This question often arises where an individual requires some assistance with her activities of daily living but can largely function on her own. These are almost always homecare cases and can be tricky from a planning perspective.
We utilize the professional knowledge of geriatric care managers, nurses or social workers to assess the functional limitations of our clients. We do this at the outset of every homecare case. Relying on the advice of these professionals allows us to work closely with our clients to make a more informed decision.
Generally, we want the cost and effort involved in preparing a Medicaid application to outweigh the cost of privately paying for care at home. Usually, where an individual requires more than 6 hours of care, a Medicaid application should be explored. Of course, there are other eligibility factors to consider as well.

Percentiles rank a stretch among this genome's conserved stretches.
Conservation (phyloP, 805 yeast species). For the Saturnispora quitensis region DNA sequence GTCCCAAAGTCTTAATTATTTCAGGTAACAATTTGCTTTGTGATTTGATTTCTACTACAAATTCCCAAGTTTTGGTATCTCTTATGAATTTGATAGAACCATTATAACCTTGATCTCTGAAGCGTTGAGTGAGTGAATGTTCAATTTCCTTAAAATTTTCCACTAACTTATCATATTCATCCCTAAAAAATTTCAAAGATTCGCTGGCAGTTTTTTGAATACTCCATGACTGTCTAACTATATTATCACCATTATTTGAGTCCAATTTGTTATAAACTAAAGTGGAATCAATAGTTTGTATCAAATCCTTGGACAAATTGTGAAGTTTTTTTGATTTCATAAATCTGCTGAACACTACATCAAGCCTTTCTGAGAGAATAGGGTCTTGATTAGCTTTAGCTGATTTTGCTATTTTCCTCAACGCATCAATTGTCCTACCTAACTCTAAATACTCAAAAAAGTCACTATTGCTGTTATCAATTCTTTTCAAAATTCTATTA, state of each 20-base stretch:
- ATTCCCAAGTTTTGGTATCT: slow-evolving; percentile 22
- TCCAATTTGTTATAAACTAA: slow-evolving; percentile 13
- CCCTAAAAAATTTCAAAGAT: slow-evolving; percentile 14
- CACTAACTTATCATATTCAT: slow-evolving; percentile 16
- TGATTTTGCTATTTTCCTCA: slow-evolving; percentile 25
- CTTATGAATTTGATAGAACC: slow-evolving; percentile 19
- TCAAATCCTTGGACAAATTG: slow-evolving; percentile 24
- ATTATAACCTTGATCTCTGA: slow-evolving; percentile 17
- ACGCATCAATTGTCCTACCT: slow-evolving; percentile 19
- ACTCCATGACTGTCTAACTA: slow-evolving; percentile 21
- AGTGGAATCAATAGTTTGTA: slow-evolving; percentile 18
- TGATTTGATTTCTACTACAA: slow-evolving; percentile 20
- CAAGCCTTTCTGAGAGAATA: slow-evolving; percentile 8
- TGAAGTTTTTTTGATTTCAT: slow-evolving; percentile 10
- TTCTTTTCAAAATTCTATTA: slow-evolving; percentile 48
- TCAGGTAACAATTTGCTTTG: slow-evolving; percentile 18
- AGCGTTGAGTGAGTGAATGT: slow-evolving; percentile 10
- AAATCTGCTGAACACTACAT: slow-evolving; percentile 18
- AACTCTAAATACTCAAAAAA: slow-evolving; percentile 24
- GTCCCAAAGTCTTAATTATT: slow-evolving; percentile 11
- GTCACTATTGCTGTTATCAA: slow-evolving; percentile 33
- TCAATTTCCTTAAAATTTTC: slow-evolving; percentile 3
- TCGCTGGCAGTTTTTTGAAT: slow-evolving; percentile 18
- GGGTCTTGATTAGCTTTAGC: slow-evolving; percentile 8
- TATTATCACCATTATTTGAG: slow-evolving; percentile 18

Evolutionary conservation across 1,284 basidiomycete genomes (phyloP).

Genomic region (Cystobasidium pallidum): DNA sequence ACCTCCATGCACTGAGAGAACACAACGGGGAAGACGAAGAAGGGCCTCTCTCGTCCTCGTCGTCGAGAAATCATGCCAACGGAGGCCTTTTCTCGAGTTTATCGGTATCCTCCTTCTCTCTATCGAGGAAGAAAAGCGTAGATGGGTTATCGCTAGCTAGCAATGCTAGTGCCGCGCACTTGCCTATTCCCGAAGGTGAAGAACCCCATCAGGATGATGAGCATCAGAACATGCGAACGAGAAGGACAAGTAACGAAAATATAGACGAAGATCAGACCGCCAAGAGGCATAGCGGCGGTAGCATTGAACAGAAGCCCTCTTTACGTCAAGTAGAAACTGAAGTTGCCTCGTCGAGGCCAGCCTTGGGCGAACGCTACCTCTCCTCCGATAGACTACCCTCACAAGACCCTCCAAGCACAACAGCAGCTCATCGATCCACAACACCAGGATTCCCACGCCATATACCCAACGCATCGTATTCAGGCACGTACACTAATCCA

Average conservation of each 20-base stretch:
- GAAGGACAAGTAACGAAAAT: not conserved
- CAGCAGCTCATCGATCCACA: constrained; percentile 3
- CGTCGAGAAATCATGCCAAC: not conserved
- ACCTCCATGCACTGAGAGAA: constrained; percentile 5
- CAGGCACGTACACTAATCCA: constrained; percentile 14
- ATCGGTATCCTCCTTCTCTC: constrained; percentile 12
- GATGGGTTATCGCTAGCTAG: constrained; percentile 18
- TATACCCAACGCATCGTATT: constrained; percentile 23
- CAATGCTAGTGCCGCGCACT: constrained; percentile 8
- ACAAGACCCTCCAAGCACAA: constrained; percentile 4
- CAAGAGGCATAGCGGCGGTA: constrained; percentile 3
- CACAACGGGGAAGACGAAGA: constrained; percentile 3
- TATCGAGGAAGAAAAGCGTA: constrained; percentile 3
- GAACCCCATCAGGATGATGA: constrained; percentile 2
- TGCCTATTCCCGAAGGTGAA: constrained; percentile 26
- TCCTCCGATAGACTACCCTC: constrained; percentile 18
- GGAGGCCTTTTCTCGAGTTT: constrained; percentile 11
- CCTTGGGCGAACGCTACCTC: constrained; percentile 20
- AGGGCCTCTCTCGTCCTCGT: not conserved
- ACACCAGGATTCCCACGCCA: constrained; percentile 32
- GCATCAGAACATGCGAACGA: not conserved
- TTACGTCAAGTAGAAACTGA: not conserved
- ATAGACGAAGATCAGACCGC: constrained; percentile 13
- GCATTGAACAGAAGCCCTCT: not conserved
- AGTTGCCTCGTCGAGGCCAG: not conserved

In some cases, we might recommend applying for Medicaid even where an individual requires only a few hours of care. In a recent case, our professional assessment suggested that while care needs were minimal, our client would need additional care on a steady, increasing basis over the next six months and beyond. Since a community Medicaid application takes a few months to be approved, we elected to be proactive at an early stage and file the application. In this case, the family was also privately paying for aides which over time, exceeded the cost of a Medicaid application. Without the benefit of a professional assessment, the family may have deferred this decision resulting in significant private funds being spent on care.